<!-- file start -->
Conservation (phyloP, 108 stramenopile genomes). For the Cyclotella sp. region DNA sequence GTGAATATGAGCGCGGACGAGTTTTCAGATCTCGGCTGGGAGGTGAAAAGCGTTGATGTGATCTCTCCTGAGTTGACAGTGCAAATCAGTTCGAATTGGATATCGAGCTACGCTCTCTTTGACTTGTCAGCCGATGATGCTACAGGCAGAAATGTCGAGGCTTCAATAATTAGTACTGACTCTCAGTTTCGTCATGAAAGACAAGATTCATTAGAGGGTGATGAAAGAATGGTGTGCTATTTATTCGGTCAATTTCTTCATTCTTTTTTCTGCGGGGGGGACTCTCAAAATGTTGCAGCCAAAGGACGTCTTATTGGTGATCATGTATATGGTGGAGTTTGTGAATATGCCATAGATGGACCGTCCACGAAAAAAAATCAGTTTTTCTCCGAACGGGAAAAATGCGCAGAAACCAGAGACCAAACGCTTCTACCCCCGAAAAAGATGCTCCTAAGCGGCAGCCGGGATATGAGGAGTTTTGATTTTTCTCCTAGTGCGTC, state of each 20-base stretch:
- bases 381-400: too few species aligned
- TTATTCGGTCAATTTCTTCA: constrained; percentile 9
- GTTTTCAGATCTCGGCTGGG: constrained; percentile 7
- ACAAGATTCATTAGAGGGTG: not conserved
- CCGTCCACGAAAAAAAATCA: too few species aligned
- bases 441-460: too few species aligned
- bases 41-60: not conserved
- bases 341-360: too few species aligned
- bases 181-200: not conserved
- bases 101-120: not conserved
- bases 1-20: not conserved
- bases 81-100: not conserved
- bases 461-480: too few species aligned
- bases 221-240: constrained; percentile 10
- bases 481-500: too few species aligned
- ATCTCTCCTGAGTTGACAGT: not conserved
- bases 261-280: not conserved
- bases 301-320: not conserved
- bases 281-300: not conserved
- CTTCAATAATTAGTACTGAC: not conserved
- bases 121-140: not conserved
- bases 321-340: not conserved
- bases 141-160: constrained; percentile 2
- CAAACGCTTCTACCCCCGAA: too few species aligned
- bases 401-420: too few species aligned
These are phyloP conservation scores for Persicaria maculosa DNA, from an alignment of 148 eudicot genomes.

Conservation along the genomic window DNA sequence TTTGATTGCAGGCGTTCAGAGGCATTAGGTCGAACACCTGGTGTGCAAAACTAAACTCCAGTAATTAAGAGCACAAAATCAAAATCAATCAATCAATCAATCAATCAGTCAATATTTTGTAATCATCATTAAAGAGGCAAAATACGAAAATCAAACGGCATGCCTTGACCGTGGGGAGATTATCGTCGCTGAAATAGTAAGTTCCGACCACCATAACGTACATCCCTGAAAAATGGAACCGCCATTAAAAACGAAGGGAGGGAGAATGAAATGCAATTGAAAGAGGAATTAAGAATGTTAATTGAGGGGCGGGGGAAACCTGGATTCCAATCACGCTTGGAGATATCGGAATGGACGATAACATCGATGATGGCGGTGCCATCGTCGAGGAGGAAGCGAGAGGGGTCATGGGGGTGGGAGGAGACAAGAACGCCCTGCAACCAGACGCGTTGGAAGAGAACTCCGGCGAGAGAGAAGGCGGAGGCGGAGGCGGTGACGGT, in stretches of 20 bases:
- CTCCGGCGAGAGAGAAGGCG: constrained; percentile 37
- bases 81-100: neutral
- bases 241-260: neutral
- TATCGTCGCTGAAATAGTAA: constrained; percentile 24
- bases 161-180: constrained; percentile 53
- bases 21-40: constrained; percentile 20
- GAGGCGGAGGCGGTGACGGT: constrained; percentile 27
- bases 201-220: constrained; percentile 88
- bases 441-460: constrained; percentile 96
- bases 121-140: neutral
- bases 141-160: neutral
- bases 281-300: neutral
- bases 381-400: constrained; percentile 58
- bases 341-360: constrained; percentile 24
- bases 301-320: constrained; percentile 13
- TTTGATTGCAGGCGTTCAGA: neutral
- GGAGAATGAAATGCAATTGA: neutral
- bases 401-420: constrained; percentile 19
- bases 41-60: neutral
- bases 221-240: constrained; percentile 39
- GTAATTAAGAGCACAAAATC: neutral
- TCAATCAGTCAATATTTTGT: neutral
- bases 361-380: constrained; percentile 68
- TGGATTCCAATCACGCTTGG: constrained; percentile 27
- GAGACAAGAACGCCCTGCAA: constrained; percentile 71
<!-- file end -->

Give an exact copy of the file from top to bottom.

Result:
Conservation (phyloP, 108 stramenopile genomes). For the Cyclotella sp. region DNA sequence GTGAATATGAGCGCGGACGAGTTTTCAGATCTCGGCTGGGAGGTGAAAAGCGTTGATGTGATCTCTCCTGAGTTGACAGTGCAAATCAGTTCGAATTGGATATCGAGCTACGCTCTCTTTGACTTGTCAGCCGATGATGCTACAGGCAGAAATGTCGAGGCTTCAATAATTAGTACTGACTCTCAGTTTCGTCATGAAAGACAAGATTCATTAGAGGGTGATGAAAGAATGGTGTGCTATTTATTCGGTCAATTTCTTCATTCTTTTTTCTGCGGGGGGGACTCTCAAAATGTTGCAGCCAAAGGACGTCTTATTGGTGATCATGTATATGGTGGAGTTTGTGAATATGCCATAGATGGACCGTCCACGAAAAAAAATCAGTTTTTCTCCGAACGGGAAAAATGCGCAGAAACCAGAGACCAAACGCTTCTACCCCCGAAAAAGATGCTCCTAAGCGGCAGCCGGGATATGAGGAGTTTTGATTTTTCTCCTAGTGCGTC, state of each 20-base stretch:
- bases 381-400: too few species aligned
- TTATTCGGTCAATTTCTTCA: constrained; percentile 9
- GTTTTCAGATCTCGGCTGGG: constrained; percentile 7
- ACAAGATTCATTAGAGGGTG: not conserved
- CCGTCCACGAAAAAAAATCA: too few species aligned
- bases 441-460: too few species aligned
- bases 41-60: not conserved
- bases 341-360: too few species aligned
- bases 181-200: not conserved
- bases 101-120: not conserved
- bases 1-20: not conserved
- bases 81-100: not conserved
- bases 461-480: too few species aligned
- bases 221-240: constrained; percentile 10
- bases 481-500: too few species aligned
- ATCTCTCCTGAGTTGACAGT: not conserved
- bases 261-280: not conserved
- bases 301-320: not conserved
- bases 281-300: not conserved
- CTTCAATAATTAGTACTGAC: not conserved
- bases 121-140: not conserved
- bases 321-340: not conserved
- bases 141-160: constrained; percentile 2
- CAAACGCTTCTACCCCCGAA: too few species aligned
- bases 401-420: too few species aligned
These are phyloP conservation scores for Persicaria maculosa DNA, from an alignment of 148 eudicot genomes.

Conservation along the genomic window DNA sequence TTTGATTGCAGGCGTTCAGAGGCATTAGGTCGAACACCTGGTGTGCAAAACTAAACTCCAGTAATTAAGAGCACAAAATCAAAATCAATCAATCAATCAATCAATCAGTCAATATTTTGTAATCATCATTAAAGAGGCAAAATACGAAAATCAAACGGCATGCCTTGACCGTGGGGAGATTATCGTCGCTGAAATAGTAAGTTCCGACCACCATAACGTACATCCCTGAAAAATGGAACCGCCATTAAAAACGAAGGGAGGGAGAATGAAATGCAATTGAAAGAGGAATTAAGAATGTTAATTGAGGGGCGGGGGAAACCTGGATTCCAATCACGCTTGGAGATATCGGAATGGACGATAACATCGATGATGGCGGTGCCATCGTCGAGGAGGAAGCGAGAGGGGTCATGGGGGTGGGAGGAGACAAGAACGCCCTGCAACCAGACGCGTTGGAAGAGAACTCCGGCGAGAGAGAAGGCGGAGGCGGAGGCGGTGACGGT, in stretches of 20 bases:
- CTCCGGCGAGAGAGAAGGCG: constrained; percentile 37
- bases 81-100: neutral
- bases 241-260: neutral
- TATCGTCGCTGAAATAGTAA: constrained; percentile 24
- bases 161-180: constrained; percentile 53
- bases 21-40: constrained; percentile 20
- GAGGCGGAGGCGGTGACGGT: constrained; percentile 27
- bases 201-220: constrained; percentile 88
- bases 441-460: constrained; percentile 96
- bases 121-140: neutral
- bases 141-160: neutral
- bases 281-300: neutral
- bases 381-400: constrained; percentile 58
- bases 341-360: constrained; percentile 24
- bases 301-320: constrained; percentile 13
- TTTGATTGCAGGCGTTCAGA: neutral
- GGAGAATGAAATGCAATTGA: neutral
- bases 401-420: constrained; percentile 19
- bases 41-60: neutral
- bases 221-240: constrained; percentile 39
- GTAATTAAGAGCACAAAATC: neutral
- TCAATCAGTCAATATTTTGT: neutral
- bases 361-380: constrained; percentile 68
- TGGATTCCAATCACGCTTGG: constrained; percentile 27
- GAGACAAGAACGCCCTGCAA: constrained; percentile 71